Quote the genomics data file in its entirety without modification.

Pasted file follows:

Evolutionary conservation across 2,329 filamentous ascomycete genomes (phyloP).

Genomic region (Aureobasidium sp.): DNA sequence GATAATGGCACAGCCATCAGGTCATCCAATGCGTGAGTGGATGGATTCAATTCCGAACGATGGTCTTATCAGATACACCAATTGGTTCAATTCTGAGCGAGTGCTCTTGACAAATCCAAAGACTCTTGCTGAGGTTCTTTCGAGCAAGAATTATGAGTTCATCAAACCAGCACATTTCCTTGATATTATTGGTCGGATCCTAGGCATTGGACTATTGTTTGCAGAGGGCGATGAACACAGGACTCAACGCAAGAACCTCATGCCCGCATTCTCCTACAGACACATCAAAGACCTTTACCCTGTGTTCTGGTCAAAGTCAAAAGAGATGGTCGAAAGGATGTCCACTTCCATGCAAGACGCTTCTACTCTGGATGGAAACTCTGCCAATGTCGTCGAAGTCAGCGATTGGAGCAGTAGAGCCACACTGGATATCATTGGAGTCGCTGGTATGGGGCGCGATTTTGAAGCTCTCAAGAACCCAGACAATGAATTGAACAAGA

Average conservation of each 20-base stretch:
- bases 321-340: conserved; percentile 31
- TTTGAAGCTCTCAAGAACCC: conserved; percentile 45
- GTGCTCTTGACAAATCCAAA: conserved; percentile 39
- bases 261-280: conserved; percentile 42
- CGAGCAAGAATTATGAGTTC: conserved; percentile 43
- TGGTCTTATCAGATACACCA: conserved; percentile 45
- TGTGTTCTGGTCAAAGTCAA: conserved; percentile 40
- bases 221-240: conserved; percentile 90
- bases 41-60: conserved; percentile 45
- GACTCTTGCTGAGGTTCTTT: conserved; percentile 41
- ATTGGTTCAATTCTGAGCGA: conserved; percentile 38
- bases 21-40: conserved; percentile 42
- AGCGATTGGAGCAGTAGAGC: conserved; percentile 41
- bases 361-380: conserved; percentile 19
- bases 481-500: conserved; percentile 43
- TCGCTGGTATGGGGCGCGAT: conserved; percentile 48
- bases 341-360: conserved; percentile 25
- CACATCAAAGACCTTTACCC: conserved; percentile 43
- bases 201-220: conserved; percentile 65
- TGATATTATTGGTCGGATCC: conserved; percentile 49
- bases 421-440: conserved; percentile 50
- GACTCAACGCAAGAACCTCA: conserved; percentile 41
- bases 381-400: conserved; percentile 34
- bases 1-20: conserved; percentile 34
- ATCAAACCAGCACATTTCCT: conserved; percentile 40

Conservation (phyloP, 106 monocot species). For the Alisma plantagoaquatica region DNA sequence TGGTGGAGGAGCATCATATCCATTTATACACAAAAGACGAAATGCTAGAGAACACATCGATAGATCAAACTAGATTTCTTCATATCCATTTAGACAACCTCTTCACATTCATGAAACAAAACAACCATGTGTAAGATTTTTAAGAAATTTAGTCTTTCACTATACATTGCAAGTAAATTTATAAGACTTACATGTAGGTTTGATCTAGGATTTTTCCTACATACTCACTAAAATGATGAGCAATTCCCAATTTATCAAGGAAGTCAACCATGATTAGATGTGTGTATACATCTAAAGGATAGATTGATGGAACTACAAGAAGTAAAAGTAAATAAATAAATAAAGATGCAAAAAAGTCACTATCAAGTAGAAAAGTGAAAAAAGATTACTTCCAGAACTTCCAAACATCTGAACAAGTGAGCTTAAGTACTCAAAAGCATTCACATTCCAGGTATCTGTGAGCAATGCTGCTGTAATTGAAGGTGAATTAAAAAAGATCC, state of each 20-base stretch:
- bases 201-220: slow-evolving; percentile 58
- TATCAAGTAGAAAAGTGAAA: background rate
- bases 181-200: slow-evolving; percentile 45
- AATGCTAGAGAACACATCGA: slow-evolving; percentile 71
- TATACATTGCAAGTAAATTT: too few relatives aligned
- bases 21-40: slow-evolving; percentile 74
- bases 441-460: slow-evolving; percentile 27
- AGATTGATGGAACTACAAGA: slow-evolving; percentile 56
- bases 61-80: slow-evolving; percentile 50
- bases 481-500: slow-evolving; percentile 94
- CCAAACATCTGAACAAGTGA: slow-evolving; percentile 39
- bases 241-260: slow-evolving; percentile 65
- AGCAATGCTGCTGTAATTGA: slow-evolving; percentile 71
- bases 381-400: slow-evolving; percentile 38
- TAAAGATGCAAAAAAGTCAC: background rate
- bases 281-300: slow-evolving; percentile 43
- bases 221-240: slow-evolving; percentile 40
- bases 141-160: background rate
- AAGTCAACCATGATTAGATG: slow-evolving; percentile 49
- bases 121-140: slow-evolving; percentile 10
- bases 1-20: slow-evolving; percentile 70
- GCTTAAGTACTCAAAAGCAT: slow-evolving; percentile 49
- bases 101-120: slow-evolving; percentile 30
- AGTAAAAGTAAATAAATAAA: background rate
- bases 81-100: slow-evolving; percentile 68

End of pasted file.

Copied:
Evolutionary conservation across 2,329 filamentous ascomycete genomes (phyloP).

Genomic region (Aureobasidium sp.): DNA sequence GATAATGGCACAGCCATCAGGTCATCCAATGCGTGAGTGGATGGATTCAATTCCGAACGATGGTCTTATCAGATACACCAATTGGTTCAATTCTGAGCGAGTGCTCTTGACAAATCCAAAGACTCTTGCTGAGGTTCTTTCGAGCAAGAATTATGAGTTCATCAAACCAGCACATTTCCTTGATATTATTGGTCGGATCCTAGGCATTGGACTATTGTTTGCAGAGGGCGATGAACACAGGACTCAACGCAAGAACCTCATGCCCGCATTCTCCTACAGACACATCAAAGACCTTTACCCTGTGTTCTGGTCAAAGTCAAAAGAGATGGTCGAAAGGATGTCCACTTCCATGCAAGACGCTTCTACTCTGGATGGAAACTCTGCCAATGTCGTCGAAGTCAGCGATTGGAGCAGTAGAGCCACACTGGATATCATTGGAGTCGCTGGTATGGGGCGCGATTTTGAAGCTCTCAAGAACCCAGACAATGAATTGAACAAGA

Average conservation of each 20-base stretch:
- bases 321-340: conserved; percentile 31
- TTTGAAGCTCTCAAGAACCC: conserved; percentile 45
- GTGCTCTTGACAAATCCAAA: conserved; percentile 39
- bases 261-280: conserved; percentile 42
- CGAGCAAGAATTATGAGTTC: conserved; percentile 43
- TGGTCTTATCAGATACACCA: conserved; percentile 45
- TGTGTTCTGGTCAAAGTCAA: conserved; percentile 40
- bases 221-240: conserved; percentile 90
- bases 41-60: conserved; percentile 45
- GACTCTTGCTGAGGTTCTTT: conserved; percentile 41
- ATTGGTTCAATTCTGAGCGA: conserved; percentile 38
- bases 21-40: conserved; percentile 42
- AGCGATTGGAGCAGTAGAGC: conserved; percentile 41
- bases 361-380: conserved; percentile 19
- bases 481-500: conserved; percentile 43
- TCGCTGGTATGGGGCGCGAT: conserved; percentile 48
- bases 341-360: conserved; percentile 25
- CACATCAAAGACCTTTACCC: conserved; percentile 43
- bases 201-220: conserved; percentile 65
- TGATATTATTGGTCGGATCC: conserved; percentile 49
- bases 421-440: conserved; percentile 50
- GACTCAACGCAAGAACCTCA: conserved; percentile 41
- bases 381-400: conserved; percentile 34
- bases 1-20: conserved; percentile 34
- ATCAAACCAGCACATTTCCT: conserved; percentile 40

Conservation (phyloP, 106 monocot species). For the Alisma plantagoaquatica region DNA sequence TGGTGGAGGAGCATCATATCCATTTATACACAAAAGACGAAATGCTAGAGAACACATCGATAGATCAAACTAGATTTCTTCATATCCATTTAGACAACCTCTTCACATTCATGAAACAAAACAACCATGTGTAAGATTTTTAAGAAATTTAGTCTTTCACTATACATTGCAAGTAAATTTATAAGACTTACATGTAGGTTTGATCTAGGATTTTTCCTACATACTCACTAAAATGATGAGCAATTCCCAATTTATCAAGGAAGTCAACCATGATTAGATGTGTGTATACATCTAAAGGATAGATTGATGGAACTACAAGAAGTAAAAGTAAATAAATAAATAAAGATGCAAAAAAGTCACTATCAAGTAGAAAAGTGAAAAAAGATTACTTCCAGAACTTCCAAACATCTGAACAAGTGAGCTTAAGTACTCAAAAGCATTCACATTCCAGGTATCTGTGAGCAATGCTGCTGTAATTGAAGGTGAATTAAAAAAGATCC, state of each 20-base stretch:
- bases 201-220: slow-evolving; percentile 58
- TATCAAGTAGAAAAGTGAAA: background rate
- bases 181-200: slow-evolving; percentile 45
- AATGCTAGAGAACACATCGA: slow-evolving; percentile 71
- TATACATTGCAAGTAAATTT: too few relatives aligned
- bases 21-40: slow-evolving; percentile 74
- bases 441-460: slow-evolving; percentile 27
- AGATTGATGGAACTACAAGA: slow-evolving; percentile 56
- bases 61-80: slow-evolving; percentile 50
- bases 481-500: slow-evolving; percentile 94
- CCAAACATCTGAACAAGTGA: slow-evolving; percentile 39
- bases 241-260: slow-evolving; percentile 65
- AGCAATGCTGCTGTAATTGA: slow-evolving; percentile 71
- bases 381-400: slow-evolving; percentile 38
- TAAAGATGCAAAAAAGTCAC: background rate
- bases 281-300: slow-evolving; percentile 43
- bases 221-240: slow-evolving; percentile 40
- bases 141-160: background rate
- AAGTCAACCATGATTAGATG: slow-evolving; percentile 49
- bases 121-140: slow-evolving; percentile 10
- bases 1-20: slow-evolving; percentile 70
- GCTTAAGTACTCAAAAGCAT: slow-evolving; percentile 49
- bases 101-120: slow-evolving; percentile 30
- AGTAAAAGTAAATAAATAAA: background rate
- bases 81-100: slow-evolving; percentile 68